I often cite a particular Ernie and Bert skit as one of my favourite examples of Art Imitating Life. I’ve wanted to write about it for a while – but I’ve found it tough figuring out how to approach it. If I’m not careful it will look like I’m suggesting that people can be ungrateful for what they receive – but that’s not what I see as the nugget in the discussion between these two Sesame Street icons. It’s more about the importance of knowing what it is that you want so as to avoid a sense of entitlement that you deserve everything that is available.
In the skit, Ernie has two pieces of pie. He’s going to give one to Bert, but first, he takes one for himself. The two pieces aren’t the same size, one is much bigger than the other and Ernie takes the bigger one. Bert is surprised by this and suggests that Ernie has made a selfish decision. The reason he provides for why he thinks so gets right to the heart of dangerous side of a blind pursuit of more.
I believe in more. I talk and write about it a lot. I firmly believe that in the presence of an ambition to achieve something there is always more that I can try, learn and do. The pursuit of more can be limitless. But it gets tricky if you try to apply this philosophy of more to things that you want to get (versus want to do,) and trickier still if you don’t know exactly what you want or why you want it.
Knowing what you want is the best way to be happy when you get it. Knowing why you want it provides you with some perspective when you achieve it and—as importantly—in case you don’t. It is the why you want something that helps you reassess, realign and if you choose – try again. Read on…
One of the benefits – theoretically – of aging is that as we gain experience and wisdom; presumably we become more competent. However, I believe that sometimes experience can also weigh against us. As we progress into a comfort zone of routine with the feeling that we know what we are doing, we run the risk of becoming less curious about all that we aren’t doing. At some point, because of our experiences, we inadvertently become closed off to the challenge of new or changing ideas. We begin to listen less: Been there, done that. But have we?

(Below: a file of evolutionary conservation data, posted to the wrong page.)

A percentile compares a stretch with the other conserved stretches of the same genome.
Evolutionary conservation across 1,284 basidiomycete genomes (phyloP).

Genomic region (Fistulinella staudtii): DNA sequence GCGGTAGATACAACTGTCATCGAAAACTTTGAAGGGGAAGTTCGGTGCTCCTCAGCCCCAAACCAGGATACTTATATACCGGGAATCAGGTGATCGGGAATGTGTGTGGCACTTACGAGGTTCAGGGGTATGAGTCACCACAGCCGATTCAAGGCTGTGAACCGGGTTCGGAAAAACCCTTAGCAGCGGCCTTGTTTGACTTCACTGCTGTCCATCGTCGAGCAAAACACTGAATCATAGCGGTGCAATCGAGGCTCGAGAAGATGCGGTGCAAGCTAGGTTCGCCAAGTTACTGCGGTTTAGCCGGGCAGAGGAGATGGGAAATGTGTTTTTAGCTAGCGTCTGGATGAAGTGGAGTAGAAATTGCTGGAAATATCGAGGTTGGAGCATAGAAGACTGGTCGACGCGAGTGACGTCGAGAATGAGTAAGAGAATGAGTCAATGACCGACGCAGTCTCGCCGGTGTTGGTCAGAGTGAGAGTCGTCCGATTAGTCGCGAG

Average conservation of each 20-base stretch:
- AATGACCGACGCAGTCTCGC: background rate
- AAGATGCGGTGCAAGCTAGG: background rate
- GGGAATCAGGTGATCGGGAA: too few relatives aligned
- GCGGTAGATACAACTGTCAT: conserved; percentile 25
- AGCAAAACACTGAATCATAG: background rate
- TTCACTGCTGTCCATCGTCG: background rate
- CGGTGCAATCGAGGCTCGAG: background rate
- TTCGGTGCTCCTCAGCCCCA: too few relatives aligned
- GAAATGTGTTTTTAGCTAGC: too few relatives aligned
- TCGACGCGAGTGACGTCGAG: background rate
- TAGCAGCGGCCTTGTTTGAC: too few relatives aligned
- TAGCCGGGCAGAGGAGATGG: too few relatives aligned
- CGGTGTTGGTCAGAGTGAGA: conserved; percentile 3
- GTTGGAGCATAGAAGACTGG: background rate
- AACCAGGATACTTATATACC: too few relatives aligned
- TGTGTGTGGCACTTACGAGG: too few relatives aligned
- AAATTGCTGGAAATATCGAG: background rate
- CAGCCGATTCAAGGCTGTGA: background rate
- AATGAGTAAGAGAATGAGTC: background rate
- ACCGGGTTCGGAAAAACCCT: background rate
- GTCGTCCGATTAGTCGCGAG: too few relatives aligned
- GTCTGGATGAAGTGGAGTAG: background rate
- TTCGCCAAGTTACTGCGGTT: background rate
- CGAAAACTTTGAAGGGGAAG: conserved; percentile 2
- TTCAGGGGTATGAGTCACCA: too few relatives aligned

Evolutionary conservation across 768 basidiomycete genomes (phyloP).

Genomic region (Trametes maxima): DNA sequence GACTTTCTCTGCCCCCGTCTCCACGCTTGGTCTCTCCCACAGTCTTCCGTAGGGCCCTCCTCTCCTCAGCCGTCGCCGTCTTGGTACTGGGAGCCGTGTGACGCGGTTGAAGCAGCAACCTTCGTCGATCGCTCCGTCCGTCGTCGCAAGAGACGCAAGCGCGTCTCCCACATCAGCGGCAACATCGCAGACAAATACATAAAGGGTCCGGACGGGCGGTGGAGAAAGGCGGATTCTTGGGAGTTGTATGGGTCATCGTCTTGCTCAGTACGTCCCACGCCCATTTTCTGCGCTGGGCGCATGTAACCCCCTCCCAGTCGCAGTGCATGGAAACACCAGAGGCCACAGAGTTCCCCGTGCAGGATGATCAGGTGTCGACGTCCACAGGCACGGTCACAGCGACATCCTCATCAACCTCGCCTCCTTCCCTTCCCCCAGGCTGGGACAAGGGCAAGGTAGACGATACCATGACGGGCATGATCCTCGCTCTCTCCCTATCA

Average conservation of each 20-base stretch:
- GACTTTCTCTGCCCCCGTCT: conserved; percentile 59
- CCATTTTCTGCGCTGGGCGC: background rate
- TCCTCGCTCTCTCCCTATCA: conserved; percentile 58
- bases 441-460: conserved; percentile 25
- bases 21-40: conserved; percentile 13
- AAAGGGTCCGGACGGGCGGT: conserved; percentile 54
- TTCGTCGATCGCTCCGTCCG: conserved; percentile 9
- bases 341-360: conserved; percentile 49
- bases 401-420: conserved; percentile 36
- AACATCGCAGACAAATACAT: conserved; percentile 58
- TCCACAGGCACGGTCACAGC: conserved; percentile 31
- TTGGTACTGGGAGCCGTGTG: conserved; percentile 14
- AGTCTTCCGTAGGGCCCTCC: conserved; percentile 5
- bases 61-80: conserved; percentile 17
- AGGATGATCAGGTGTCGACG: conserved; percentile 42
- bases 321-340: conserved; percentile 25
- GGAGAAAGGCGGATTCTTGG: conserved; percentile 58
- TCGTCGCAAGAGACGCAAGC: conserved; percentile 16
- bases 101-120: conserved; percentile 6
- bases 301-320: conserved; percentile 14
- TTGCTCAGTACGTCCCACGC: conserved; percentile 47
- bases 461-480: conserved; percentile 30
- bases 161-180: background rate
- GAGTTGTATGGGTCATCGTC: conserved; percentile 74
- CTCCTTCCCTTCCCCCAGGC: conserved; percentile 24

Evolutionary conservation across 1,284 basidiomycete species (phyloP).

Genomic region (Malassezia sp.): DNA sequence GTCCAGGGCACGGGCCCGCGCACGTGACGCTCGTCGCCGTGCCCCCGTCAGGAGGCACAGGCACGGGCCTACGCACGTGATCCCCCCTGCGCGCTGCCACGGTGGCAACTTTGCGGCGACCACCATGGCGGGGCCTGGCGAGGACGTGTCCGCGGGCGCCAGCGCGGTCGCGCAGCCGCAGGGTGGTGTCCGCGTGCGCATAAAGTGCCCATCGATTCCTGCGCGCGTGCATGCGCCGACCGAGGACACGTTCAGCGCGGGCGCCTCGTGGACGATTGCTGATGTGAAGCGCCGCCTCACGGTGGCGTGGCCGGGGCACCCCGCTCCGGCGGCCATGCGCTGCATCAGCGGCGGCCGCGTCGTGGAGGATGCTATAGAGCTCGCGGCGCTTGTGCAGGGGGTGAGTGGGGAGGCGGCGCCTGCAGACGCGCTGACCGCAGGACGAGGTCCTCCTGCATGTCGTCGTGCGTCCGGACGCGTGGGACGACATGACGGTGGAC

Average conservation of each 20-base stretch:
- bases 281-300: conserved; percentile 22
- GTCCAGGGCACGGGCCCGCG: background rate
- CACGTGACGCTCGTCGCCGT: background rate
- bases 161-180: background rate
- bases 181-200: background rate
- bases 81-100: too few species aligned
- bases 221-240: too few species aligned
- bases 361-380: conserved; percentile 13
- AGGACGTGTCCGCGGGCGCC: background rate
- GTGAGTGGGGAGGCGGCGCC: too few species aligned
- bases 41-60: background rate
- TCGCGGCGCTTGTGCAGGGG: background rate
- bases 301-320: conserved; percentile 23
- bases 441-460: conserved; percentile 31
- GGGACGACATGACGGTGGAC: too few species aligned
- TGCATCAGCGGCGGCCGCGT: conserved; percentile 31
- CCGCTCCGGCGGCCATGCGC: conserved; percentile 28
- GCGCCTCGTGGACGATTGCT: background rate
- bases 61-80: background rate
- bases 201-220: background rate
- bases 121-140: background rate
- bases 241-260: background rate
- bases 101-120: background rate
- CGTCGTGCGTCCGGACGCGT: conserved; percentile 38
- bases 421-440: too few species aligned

I wrote last month that I wanted to flesh out communication and this entry is from the listening side; specifically, what we are listening to. If we have ambition to improve on our status quo (and one could argue even if we just want to maintain our status quo) it’s not enough just to listen – we must ensure that what we are listening to is from more than just our own perspective.
The trick to learning/improving is to make sure that we are putting ourselves in conversations where, at times, we either don’t understand or don’t agree with what we are listening to. Why? Because if we don’t, then we find ourselves constantly preaching to our own choir, letting them preach back, and learning absolutely nothing new.
“My biggest challenge is myself. At 23 years old, it’s not really easy to know yourself that well.”
Ah – the wisdom of youth. Wait what? Milos Raonic, the rising tennis star, made this comment at a Canadian Club event recently. In the last 3.5 years he’s made the jump from an impressive world rank of 37th (which might not sound like much until you realize that it was the highest ranking ever for a Canadian in men’s singles tennis) to 8th, and absolutely no one thinks he’s topped out yet. This player has a lot of game left in him and if this statement accurately reflects his personal awareness – it will come as no surprise when he becomes the 1st ranked player and holds that rank for some time.
Here is what I get from Milos’ quote. As much as he already knows and feels about himself and tennis, he is aware that to improve he must listen to what others know and see too. Having been coached to be world leading for almost 20 years myself, I can guarantee that Milos won’t always like what he’s being told to do or change but to get as good as he has, and to get even better, he knows that he has to crave this type of critical and creative feedback and be ready to try to apply it. Read on…